Here’s a small drawing my father did to illustrate the catalogue for his solo show in 1999. He did a bunch of them, and sold them all at the opening, alongside 35 major oils and twenty “sketches,” which is what he called small plein air paintings. These drawings range from working scenes like this, to majestic trees, to single roosters pecking at something.
To my father they were all “compositional elements” that he captured for use in larger works. The rooster might appear in the lower right corner to pull the viewer’s eye and anchor one end of a diagonal line that was essential to the composition. Even an orange, or a baby’s pink sweater could serve an important function — a little pop of color to focus attention in one area or encourage the eye to sweep around the canvas.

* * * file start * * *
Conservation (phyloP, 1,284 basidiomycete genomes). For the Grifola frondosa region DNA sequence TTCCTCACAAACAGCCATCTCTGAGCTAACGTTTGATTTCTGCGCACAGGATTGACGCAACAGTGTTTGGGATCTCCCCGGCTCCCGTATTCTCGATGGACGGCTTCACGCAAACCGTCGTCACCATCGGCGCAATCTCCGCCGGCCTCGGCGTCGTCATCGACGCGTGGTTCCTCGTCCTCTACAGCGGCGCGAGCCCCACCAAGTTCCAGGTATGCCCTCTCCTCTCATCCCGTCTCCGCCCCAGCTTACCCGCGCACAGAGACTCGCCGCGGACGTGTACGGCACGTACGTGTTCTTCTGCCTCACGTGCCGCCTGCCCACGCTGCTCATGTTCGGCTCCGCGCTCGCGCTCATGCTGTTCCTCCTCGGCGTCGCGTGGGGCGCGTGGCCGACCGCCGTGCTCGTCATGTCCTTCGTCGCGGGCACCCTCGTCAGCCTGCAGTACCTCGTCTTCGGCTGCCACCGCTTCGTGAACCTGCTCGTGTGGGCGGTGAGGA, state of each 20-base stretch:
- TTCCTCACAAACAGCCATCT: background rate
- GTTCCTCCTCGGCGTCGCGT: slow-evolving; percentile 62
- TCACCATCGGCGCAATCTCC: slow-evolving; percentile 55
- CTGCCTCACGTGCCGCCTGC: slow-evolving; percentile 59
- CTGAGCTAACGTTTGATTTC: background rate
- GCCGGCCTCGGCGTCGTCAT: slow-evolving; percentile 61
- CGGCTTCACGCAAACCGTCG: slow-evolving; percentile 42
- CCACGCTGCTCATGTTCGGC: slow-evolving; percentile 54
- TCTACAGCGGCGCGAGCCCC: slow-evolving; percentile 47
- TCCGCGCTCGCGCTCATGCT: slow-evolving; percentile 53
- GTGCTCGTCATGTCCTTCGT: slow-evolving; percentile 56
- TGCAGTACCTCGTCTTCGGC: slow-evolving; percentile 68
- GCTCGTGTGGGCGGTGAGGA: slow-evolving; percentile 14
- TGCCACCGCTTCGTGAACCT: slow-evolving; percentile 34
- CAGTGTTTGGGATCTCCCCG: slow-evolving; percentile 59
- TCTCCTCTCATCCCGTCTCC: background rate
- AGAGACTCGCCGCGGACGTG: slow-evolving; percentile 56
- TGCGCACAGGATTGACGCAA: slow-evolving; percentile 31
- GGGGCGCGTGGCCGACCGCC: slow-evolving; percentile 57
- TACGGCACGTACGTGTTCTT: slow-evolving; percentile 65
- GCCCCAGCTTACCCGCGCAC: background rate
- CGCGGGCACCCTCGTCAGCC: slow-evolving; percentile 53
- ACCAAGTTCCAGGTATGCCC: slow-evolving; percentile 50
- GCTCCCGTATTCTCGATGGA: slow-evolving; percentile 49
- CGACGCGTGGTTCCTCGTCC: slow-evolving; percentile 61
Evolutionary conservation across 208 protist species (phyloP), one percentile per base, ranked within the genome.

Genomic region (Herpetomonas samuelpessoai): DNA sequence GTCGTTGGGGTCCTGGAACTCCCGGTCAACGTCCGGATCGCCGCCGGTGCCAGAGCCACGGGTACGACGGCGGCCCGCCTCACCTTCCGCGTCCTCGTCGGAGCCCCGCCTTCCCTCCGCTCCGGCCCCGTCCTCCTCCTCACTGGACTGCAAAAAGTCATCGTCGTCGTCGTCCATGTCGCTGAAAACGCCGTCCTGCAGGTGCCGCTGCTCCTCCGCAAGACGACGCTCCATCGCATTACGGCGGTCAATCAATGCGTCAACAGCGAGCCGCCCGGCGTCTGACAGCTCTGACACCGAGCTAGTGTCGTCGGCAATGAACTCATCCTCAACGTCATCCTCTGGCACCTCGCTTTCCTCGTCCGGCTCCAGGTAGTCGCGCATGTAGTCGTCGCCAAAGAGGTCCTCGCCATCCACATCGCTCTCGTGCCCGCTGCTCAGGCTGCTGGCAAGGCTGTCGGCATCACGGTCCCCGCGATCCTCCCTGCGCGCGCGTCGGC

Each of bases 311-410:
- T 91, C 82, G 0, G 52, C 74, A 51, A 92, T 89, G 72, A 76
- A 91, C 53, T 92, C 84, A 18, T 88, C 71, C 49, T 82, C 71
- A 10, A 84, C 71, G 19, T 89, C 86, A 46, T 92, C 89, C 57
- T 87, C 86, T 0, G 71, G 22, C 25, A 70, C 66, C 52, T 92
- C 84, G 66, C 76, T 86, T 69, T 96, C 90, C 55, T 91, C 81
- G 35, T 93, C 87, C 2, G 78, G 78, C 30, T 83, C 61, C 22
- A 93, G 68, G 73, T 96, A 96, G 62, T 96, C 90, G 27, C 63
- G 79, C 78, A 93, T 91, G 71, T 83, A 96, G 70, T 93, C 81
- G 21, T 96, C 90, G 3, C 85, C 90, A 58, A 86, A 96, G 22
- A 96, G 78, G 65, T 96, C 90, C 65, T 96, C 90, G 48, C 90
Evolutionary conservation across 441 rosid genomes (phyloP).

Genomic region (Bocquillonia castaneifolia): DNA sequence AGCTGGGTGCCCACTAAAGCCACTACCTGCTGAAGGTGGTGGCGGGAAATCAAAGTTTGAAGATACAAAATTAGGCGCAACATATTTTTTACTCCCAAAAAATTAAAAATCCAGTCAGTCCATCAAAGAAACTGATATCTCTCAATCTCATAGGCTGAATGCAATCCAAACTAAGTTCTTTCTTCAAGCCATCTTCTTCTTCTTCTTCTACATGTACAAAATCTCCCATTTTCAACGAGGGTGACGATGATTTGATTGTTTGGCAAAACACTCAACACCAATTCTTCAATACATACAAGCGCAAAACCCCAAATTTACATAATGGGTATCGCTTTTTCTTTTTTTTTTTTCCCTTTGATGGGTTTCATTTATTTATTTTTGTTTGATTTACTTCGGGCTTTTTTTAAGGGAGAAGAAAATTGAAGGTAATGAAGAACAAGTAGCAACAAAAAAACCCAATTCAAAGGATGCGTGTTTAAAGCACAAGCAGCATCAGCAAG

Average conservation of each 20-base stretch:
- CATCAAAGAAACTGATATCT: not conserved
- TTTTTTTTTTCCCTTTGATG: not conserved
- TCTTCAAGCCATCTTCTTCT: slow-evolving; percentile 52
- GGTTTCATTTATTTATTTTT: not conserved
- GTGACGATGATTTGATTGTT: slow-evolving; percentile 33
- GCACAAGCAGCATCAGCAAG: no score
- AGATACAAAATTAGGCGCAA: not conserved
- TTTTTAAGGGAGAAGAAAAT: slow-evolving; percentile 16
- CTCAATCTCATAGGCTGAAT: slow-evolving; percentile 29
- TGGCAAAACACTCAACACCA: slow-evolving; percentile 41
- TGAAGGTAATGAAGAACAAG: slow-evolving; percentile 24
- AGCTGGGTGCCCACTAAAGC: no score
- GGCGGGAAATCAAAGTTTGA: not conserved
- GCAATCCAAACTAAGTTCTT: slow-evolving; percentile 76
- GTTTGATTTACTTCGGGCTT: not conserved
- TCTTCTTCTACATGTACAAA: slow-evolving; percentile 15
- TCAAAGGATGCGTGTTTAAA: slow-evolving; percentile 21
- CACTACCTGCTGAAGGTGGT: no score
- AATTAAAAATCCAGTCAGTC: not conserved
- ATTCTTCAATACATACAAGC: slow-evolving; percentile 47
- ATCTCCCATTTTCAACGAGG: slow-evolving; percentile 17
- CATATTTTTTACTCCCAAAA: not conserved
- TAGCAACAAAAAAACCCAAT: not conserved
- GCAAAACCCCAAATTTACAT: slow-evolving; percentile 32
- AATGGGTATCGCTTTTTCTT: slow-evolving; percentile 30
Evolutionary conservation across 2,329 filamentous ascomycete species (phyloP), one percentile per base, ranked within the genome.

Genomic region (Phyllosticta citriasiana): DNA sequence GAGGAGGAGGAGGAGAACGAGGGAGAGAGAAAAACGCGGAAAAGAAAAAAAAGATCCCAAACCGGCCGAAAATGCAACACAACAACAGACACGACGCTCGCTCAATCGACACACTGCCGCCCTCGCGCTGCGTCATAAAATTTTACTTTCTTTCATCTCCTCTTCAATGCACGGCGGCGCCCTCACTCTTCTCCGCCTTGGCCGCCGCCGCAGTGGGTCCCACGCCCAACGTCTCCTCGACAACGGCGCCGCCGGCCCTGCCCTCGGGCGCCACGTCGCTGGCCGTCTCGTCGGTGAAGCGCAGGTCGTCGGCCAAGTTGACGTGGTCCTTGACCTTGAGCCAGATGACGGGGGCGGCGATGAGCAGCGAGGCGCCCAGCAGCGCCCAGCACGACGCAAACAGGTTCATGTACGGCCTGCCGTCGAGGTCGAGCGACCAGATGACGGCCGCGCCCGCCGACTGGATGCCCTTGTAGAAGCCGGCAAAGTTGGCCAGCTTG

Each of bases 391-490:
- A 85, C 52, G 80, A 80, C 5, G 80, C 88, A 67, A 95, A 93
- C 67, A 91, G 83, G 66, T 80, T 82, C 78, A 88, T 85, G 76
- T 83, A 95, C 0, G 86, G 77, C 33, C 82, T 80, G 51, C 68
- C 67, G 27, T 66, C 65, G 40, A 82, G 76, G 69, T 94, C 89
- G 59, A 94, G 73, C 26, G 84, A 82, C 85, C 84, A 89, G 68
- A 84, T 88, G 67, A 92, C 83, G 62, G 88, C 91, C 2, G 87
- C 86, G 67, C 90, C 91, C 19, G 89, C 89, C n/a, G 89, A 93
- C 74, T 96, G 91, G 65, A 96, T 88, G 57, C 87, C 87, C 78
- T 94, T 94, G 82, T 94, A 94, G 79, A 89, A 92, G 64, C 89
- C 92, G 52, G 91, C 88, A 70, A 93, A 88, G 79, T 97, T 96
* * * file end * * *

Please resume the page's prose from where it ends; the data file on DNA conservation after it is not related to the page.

My father kept tens of thousands of slides that he referred to for these purposes. We cross-referenced them by location, subject matter, and compositional structure. The main category “DONKEYS” included 52 sub-categories such as: “rainy”, and “walking uphill away”. They were also tagged by country or even town within a country. That way, if he was working on a large scene full of steps in early morning light that needed additional interest, he could quickly lay his hands on dozens of potential figures that were all lit from the side and seen from above. He often still had to redraw them, but at least the perspective would be somewhat helpful in deciding what to add.
These two ladies have no idea the purpose they may have served in a Clark Hulings painting. They are just trying to finish the job so they can move on to the next row, or task.
Where is this drawing now? I wish I knew.